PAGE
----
867th Quartermaster Battalion, Nebraska Army National Guard
|Heraldry of the World |
|US heraldry portal|
Civic heraldry of the United States
867TH QUARTERMASTER BATTALION, NEBRASKA ARMY NATIONAL GUARD
(Coat of Arms)
(Distinctive Unit Insignia)
Shield: Quarterly, Buff and Azure (Light Blue) between four gunstones crosswise, a sword point to base Sable and a key ward to base saltirewse Or, an escutcheon of the third fimbriated and charged with an eagle's head erased Or with eye garnished of the third.
Crest: That for regiments and separate battalions of the Nebraska Army National Guard: From a wreath Or and Buff, an ear of corn in full ear partially husked Proper.
Motto: Provide to Protect.
Distinctive Unit Insignia, Description: A Gold color metal and enamel device 1 1/8 inches (2.86 cm) in height overall consisting of a shield blazoned: Quarterly, Buff and Azure (Light Blue) between four gunstones crosswise, a sword point to base Sable and a key ward to base saltirewse Or, an escutcheon of the third fimbriated and charged with an eagle's head erased Or with eye garnished of the third. Attached below the shield a black scroll inscribed "PROVIDE TO PROTECT" in Gold.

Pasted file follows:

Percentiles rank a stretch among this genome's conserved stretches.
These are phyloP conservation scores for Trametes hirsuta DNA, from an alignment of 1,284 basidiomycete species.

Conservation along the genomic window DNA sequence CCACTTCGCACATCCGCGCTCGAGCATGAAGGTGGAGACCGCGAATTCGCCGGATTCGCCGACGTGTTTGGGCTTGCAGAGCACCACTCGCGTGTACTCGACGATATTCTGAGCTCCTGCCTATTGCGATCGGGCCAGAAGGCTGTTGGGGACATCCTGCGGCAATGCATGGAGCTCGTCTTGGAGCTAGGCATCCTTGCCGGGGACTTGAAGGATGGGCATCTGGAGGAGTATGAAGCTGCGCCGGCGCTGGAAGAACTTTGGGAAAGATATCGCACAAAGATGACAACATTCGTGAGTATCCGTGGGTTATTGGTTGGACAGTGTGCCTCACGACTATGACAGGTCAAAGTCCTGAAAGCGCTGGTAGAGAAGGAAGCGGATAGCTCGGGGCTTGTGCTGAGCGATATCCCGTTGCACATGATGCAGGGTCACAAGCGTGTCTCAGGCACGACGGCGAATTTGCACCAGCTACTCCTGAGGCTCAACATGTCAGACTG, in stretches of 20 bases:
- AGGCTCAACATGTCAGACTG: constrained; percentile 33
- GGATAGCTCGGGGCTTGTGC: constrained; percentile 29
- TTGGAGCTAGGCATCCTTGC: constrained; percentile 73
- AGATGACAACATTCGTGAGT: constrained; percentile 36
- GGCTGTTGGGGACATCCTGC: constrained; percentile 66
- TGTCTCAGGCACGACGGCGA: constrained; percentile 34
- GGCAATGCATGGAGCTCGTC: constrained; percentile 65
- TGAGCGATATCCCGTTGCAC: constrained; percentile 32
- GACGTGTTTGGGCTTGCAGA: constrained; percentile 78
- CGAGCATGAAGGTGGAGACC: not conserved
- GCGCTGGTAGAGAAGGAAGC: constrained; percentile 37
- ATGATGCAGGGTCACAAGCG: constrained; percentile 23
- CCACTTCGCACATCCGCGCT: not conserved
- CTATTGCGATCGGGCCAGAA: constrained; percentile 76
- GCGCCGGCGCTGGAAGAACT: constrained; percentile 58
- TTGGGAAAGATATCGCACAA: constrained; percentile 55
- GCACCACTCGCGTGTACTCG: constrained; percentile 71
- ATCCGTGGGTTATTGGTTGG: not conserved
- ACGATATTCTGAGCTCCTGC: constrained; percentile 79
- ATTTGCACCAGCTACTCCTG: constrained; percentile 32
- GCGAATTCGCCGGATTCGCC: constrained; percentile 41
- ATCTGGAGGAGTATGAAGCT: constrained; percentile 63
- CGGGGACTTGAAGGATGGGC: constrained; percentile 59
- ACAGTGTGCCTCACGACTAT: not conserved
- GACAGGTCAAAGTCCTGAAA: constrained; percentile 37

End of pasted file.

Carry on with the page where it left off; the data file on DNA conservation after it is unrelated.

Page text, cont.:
Buff and Light Blue are the Colours of the Quartermaster Corps. The Colour black denoted petroleum. The four Black Gunstones in the four major geographical directions, represents units of supply inventory and highlight the distribution of petroleum wherever needed by the troops. The Eagle is from the Insignia of the Quartermaster Corps. The Escutcheon symbolises Defence and Protection alluding to the Unit's Motto. The Sword and Key also from the Quartermaster Corps Insignia and alludes to Military Preparedness adn professional logistics Support and Control.
The Coat of Arms and Distinctive Unit Insignia was both approved on 19 March 2002.
|Follow us on||
(when sharing use #heraldryoftheworld when possible)
Click on the image to see how to support the site !
|Rate these arms / rate this page :
(no information about you is stored when voting, only the vote itself is stored)
Literature: The Institute of Heraldry, US Army